Bulldog's next bout against Nikita Kalmikoff ended again by submission with the back-breaker and he was then matched against Nikita's 'brother' Ivan. For the first time in Ivan's career the fans were on his side, 4,000 cheering for the Russian villain to beat Brower but it was not to be. Kalmikoff did put up a better fight than any of the previous victims lasting 12 minutes before Brower leaped off the ropes and got the win with a press.
The wins continued, some fair some not, and 'without resorting to a wrestling hold worth a quarter' the Bulldog mowed down opponent after opponent.
Hercules Romero the 306 pounder would fall next as would Tony Marino and then the giant German villain Hans Hermann. Next up was the equally large Gino Marella. The future 'Gorilla Monsoon' would fall as those before him had. Brower would further earn the fans wrath by defeating his 300lb opponent with an illegal move - the banned piledriver. After pinning the prone Marella, Referee Tiger Tasker let the win stand electing not to enrage the now very un-predictable and violent Bulldog.
|Yelling at the fans 1961|
After another win over fan-favorite Lord Layton, Tunney would match Brower up with the number 1 man in town - Whipper Watson - for a bout on Sept 7 1961. The card also would feature NWA Champ Buddy Rogers defending the belt vs Townshend but the Brower-Whip match-up would get top billing.
Forecasting 10,000 fans for the card it did draw 9.500 only to see Watson end up on the 'VODBB (Victims of Dick Bulldog Brower) chart.' Whipper would get counted out and get a re-match with Brower while Buddy Rogers finished off Townshend on the under-card. .
Their next match-up would see the same finish with Watson counted out after Brower again would use the ramps stairs as a weapon and the Bulldog would remain un-beatable.
In his next match vs the equally villainous Killer Kowalski, Bulldog would continue his use of the ringside furniture by tossing Kowalski out of the ring and using a 4 set of seats to hammer his opponent. Kowalski would put up a good fight but in a leap off the top rope he would twist his ankle and after Bulldog started working it over, the Killer laying prone on the mat, was ruled unable to continue.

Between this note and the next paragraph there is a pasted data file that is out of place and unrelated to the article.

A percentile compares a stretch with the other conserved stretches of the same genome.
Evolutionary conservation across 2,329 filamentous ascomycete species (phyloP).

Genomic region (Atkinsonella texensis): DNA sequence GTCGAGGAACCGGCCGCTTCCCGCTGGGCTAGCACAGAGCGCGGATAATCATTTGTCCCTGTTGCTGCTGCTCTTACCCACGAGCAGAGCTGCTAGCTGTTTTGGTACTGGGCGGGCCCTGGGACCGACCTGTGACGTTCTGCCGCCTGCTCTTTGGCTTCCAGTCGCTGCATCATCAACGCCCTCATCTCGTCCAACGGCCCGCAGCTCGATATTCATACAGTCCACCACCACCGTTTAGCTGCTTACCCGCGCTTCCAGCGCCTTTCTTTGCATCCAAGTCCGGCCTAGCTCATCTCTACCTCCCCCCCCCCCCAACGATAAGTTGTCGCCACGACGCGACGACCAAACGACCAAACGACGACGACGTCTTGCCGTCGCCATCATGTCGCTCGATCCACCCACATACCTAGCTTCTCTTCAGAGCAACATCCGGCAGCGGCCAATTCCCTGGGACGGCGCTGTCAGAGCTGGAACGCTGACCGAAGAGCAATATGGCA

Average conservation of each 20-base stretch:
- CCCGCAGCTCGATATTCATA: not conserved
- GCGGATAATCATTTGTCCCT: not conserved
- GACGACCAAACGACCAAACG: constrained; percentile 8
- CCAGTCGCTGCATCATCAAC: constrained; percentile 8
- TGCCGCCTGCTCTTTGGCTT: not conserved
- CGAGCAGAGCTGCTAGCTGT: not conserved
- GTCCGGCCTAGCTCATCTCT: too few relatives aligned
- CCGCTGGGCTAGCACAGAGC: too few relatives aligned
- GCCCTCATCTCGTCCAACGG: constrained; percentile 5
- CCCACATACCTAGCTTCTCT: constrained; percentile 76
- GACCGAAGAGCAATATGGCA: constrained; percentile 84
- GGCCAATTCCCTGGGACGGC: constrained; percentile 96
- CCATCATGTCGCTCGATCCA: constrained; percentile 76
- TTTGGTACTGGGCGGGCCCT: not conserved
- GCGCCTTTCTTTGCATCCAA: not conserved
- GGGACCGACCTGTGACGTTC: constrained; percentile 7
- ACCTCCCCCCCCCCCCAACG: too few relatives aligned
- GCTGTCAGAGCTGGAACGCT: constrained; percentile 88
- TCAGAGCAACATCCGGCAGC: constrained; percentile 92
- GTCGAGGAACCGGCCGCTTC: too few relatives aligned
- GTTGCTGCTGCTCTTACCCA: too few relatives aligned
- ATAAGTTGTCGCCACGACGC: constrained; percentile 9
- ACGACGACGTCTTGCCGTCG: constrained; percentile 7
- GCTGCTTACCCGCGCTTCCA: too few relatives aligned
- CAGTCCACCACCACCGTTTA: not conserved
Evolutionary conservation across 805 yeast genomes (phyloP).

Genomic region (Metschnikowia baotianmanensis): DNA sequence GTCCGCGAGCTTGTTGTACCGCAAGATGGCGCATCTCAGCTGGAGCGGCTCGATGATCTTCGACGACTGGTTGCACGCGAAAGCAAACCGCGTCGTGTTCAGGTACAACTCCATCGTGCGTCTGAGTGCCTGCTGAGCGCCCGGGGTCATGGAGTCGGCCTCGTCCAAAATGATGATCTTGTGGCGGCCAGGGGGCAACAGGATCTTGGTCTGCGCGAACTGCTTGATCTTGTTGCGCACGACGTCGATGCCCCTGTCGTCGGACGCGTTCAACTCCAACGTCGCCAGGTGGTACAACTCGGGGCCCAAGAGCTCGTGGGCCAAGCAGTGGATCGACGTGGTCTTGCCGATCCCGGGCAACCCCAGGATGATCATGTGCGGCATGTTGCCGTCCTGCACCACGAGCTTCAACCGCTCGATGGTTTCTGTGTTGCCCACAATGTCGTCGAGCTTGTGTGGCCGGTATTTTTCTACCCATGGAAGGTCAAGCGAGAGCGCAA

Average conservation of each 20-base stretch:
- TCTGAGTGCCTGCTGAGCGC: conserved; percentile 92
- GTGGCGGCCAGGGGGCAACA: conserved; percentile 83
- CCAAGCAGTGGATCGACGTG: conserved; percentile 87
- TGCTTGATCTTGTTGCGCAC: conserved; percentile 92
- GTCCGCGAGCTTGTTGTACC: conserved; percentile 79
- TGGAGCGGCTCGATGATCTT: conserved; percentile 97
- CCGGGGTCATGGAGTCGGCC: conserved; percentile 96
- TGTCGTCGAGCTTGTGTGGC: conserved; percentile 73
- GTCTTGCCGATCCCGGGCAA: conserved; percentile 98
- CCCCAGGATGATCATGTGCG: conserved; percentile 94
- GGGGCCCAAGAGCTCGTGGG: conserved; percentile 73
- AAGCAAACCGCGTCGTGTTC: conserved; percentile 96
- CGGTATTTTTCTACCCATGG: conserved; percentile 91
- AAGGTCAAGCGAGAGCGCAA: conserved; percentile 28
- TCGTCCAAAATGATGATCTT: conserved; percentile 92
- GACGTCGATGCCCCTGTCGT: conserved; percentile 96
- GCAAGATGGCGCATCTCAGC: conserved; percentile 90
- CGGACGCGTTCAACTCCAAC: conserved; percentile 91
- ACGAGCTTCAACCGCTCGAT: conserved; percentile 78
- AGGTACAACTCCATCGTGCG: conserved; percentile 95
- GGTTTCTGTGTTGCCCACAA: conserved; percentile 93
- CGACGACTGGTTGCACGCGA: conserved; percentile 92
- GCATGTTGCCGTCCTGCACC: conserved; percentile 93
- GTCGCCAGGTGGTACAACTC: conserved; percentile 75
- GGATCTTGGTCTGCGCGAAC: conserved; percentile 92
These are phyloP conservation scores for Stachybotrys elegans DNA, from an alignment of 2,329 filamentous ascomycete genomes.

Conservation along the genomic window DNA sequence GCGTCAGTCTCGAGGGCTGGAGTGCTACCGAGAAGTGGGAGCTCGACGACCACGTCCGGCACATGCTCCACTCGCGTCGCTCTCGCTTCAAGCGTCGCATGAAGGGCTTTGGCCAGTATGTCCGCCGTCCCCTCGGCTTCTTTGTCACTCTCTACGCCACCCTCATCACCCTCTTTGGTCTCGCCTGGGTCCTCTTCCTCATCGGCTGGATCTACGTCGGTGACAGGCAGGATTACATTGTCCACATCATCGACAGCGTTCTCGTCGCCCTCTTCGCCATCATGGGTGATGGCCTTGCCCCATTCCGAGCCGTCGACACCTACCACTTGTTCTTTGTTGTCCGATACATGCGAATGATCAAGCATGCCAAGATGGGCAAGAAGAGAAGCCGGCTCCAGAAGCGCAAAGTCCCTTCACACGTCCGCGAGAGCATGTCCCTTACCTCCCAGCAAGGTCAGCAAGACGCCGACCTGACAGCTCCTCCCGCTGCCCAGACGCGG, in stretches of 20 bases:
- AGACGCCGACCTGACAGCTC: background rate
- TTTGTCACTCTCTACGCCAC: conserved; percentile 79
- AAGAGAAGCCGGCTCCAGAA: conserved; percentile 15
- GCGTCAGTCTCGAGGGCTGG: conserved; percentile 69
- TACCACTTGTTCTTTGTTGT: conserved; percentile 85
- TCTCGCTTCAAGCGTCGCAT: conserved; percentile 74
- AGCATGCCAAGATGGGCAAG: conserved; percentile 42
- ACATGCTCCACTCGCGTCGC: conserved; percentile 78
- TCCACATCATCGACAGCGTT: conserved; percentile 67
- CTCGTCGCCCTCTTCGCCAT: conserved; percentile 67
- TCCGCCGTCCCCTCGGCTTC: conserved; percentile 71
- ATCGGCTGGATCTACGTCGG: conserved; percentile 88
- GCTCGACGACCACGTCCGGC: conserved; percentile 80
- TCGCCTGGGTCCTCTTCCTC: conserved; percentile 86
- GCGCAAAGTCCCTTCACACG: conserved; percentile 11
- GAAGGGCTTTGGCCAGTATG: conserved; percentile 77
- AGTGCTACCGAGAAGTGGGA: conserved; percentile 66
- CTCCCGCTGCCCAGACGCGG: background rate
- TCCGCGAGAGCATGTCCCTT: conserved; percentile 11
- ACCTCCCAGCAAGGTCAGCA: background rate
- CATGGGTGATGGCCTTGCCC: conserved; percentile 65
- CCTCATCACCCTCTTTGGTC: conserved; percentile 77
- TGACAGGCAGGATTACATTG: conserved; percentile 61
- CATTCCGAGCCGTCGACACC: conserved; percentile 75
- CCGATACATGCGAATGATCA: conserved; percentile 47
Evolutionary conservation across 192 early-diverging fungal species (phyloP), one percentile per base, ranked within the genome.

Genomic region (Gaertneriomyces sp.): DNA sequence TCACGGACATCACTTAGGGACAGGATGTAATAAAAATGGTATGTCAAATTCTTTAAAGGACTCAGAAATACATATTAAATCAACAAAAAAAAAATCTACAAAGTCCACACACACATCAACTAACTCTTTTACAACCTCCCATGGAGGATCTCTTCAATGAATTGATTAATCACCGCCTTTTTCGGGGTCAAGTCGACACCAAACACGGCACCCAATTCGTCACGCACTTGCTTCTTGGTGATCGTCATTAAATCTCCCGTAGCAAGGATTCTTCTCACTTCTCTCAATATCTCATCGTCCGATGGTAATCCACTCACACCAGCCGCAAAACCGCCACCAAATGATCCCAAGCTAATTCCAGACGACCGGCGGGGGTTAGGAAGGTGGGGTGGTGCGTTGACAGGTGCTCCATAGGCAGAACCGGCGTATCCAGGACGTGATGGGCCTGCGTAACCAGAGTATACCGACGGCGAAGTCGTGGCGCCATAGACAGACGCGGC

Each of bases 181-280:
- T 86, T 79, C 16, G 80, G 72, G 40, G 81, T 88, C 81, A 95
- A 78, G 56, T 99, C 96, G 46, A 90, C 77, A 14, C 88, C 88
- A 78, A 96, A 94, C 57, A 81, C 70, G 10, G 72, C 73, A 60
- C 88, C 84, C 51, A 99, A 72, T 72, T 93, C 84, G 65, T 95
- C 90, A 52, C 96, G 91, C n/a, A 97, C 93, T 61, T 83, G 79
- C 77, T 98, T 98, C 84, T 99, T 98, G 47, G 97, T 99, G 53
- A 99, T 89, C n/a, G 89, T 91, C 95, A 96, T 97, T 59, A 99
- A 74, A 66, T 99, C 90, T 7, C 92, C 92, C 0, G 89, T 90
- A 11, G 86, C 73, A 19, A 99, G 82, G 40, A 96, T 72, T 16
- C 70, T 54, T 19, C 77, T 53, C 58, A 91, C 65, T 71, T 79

The Sept 28 Card put Brower against Gene Kiniski in what was billed as Match Of The Year. The two would end up in a bloody brawl and when ref Tasker was tossed to the floor and a fan kicked him, other wrestlers would come out to stop the melee. The two would keep brawling until replacement referee Sam Gotter called it a night while Kiniski would later need 11 stitches in his head.
Roger Baker remembers this night well.
'First out was Kiniski he bounded along the ramp through the ropes and into the ring, Kiniski was in the north west corner of the ring and was busy signing autographs for a group of fans. suddenly Brower comes flying into the ring brandishing a huge ash stand overhead, he rushed Kiniski from behind and relentlessly battered Gene's head with the ashstand, as a result there was blood, sand, and smoker's butts all falling onto the mat below.'